Ballif, Michelle. “Re/Dressing Histories; Or, On Re/Covering Figures Who Have Been Laid Bare By Our Gaze.” Rhetoric Society Quarterly 22.1 (1992): 91-98.
In this essay, Ballif argues that attempts to rewrite women into histories of rhetoric reinforces the patriarchal, logocentric ideologies that silenced them in the first place (91-92). She argues the “traditional narrative paradigms – namely the Aristotelian Narrative of Linearity and the Freudian Narrative of Triangularity – are used to construct histories which are essentially patronymic and phallogocentric” (Ballif 92). For example, Aristotle requires unified, logical, and ordered narratives with hierarchies (Ballif 92-93). It is easy to see how such a system selects (a few great males) and omits (females in general) in a way that forces a narrative onto the many discontinuous events of history in a way mirroring Hayden White’s process of emplotment. In addition, this process insinuates hypotaxis (Baliff 93) or hierarchies by privileging some information while ignoring other information (otherwise the latter would be considered noteworthy). Freud’s psychoanalysis follows a similar need for unity and wholeness, or triangular shape (Ballif 94).
The metonymy required to construct such logical wholes enables the wholesale exclusion of women, even as some are included in history. When women are permitted into the canon, it is only by forcing them to conform to the violence of what Spivak calls the “tyranny of the proper” by which women are only considered valuable if they conform to the patriarchy (Baliff 92).
She points out the pervasiveness of these ‘good’ stories which are linear, progressive, and involve the ‘curing’ of an ailing protagonist (Ballif 94). This quest for a “unified self” follows the tradition of liberal humanism (Ballif 94-95). She argues that these narrative traditions are not natural but rather support patriarchal, hierarchical ideologies (Ballif 95). Therefore, attempting to write women into these histories is essentially unproductive because it does not challenge this “phallogocentric economy” that oppresses them (Ballif 95).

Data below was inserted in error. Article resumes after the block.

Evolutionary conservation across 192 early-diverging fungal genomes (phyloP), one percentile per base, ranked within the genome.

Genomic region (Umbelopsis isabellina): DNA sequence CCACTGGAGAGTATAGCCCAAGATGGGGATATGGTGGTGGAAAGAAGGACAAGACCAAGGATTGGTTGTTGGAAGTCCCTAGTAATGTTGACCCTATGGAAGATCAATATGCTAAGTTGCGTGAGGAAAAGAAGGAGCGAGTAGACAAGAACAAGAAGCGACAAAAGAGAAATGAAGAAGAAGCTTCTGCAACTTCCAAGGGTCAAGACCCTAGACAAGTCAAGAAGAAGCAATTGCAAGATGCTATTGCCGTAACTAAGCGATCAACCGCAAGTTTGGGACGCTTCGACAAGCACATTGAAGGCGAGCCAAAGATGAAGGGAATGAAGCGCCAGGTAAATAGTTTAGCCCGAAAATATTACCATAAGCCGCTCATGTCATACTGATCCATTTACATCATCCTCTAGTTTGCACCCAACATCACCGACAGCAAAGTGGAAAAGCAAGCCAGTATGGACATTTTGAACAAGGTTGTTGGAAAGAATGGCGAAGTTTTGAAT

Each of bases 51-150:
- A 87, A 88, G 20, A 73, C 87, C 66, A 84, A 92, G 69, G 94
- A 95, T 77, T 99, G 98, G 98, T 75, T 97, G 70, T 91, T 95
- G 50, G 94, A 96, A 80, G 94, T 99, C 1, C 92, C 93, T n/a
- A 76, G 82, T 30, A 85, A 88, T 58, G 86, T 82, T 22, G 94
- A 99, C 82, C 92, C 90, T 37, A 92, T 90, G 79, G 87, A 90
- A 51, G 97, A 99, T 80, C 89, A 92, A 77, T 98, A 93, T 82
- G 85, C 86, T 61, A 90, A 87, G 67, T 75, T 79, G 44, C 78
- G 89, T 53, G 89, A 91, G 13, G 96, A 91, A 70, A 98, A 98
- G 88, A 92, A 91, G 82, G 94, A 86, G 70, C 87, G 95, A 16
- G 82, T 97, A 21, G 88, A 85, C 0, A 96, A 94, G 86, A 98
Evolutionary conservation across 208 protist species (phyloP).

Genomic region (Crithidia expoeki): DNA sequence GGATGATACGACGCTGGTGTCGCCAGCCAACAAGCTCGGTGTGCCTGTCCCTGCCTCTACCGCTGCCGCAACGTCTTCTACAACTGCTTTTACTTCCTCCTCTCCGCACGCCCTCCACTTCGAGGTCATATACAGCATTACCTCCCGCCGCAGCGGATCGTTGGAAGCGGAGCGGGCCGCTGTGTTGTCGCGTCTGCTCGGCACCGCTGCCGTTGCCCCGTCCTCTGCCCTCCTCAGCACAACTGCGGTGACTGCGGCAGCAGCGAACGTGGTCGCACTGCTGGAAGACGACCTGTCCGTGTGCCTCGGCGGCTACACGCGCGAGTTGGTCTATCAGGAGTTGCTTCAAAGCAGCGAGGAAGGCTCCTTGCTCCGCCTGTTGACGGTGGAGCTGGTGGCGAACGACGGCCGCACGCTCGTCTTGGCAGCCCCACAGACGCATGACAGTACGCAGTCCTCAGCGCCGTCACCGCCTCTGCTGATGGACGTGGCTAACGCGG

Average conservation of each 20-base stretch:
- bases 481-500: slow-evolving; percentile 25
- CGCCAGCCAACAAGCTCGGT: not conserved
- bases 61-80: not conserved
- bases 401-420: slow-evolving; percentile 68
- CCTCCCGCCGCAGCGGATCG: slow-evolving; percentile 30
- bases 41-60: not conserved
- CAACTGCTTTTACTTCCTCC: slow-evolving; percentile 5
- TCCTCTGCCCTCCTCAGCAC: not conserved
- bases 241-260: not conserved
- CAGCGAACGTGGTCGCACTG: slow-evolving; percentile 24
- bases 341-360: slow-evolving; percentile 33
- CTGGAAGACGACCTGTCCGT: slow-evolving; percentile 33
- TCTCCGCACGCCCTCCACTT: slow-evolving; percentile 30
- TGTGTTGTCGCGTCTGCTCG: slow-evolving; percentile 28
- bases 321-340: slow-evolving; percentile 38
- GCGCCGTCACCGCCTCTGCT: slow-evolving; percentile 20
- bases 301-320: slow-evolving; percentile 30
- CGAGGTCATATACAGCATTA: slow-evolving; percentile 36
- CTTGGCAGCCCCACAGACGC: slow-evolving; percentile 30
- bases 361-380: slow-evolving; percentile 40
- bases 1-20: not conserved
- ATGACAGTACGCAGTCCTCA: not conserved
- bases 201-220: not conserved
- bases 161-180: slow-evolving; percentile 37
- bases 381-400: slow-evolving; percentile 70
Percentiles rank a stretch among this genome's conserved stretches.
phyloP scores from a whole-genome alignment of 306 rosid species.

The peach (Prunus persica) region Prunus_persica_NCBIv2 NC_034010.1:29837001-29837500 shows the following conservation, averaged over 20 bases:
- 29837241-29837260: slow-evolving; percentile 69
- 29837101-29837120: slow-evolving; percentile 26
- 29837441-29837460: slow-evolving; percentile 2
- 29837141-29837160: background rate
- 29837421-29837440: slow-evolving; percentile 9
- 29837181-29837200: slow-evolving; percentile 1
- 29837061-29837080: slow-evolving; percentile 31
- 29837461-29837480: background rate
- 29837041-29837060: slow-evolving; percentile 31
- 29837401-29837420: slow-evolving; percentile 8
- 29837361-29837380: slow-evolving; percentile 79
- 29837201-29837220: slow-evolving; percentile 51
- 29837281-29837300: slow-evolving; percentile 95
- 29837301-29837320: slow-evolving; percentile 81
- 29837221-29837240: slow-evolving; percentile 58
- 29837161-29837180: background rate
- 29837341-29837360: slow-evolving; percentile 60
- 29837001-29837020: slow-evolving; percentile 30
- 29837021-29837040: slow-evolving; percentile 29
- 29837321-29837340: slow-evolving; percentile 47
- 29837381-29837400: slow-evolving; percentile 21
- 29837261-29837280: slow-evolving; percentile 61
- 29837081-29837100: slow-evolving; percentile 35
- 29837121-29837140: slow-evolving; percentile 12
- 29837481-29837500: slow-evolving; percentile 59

Her solution to this problem seems to be histories that tell of difference and follows Foucault’s example: they need to be told “genealogically […] local discontinuous, and illegitimate knowledges” in his words (Ballif 95). She argues that these “little narratives constructed moment by kairotic moment” could “unthank the Aristotelian and Freudian Grand Narratives of history” (Ballif 96). Rather than adding women to these monolithic histories, which would force them to conform to the patriarchy, we should revise the entire narrative structure (Ballif 96). She says it well when she claims, “Adding women to history is not synonymous with adding women’s history” (Ballif 96). Rather than revisionary histories or embarking on recovery efforts, we need “alternative paradigms, […] new idioms, by paralogical and paratactical and, thus, illegitimate discourses” (Ballif 96). Ballif argues that the subject can’t be “coherent, unified, and whole” without outright arguing against the individual as Beisecker does (96).
This essay helps us rethink how histories are constructed, acknowledging the violence required to create monolithic, unified accounts of the past. Our current paradigms require the exclusion and subsequent silencing of marginalized groups. This erasure of particular histories from the public memory is not always innocent, but rather privileges particular members of society. Her work helps us reconsider such acts of exclusion as a form of insidious, epistemic violence. Ballif’s revelation requires us to reconsider everything from how history textbooks are written, to what types of stories make the news.
In addition, her “tyranny of the proper” resists neoliberal beliefs that all humans, regardless of their socioeconomic conditions, can overcome systems of oppression if they simply work hard enough. Instead, it acknowledges that power structures often sponsor particular marginalized individuals if their inclusion in history conforms to cultural narratives that ultimately support the status quo. For example, celebrations of Martin Luther King Jr. foster a sense of racial progressiveness in the U.S., even as many systems of oppression remain in place.
– Ashley Hughes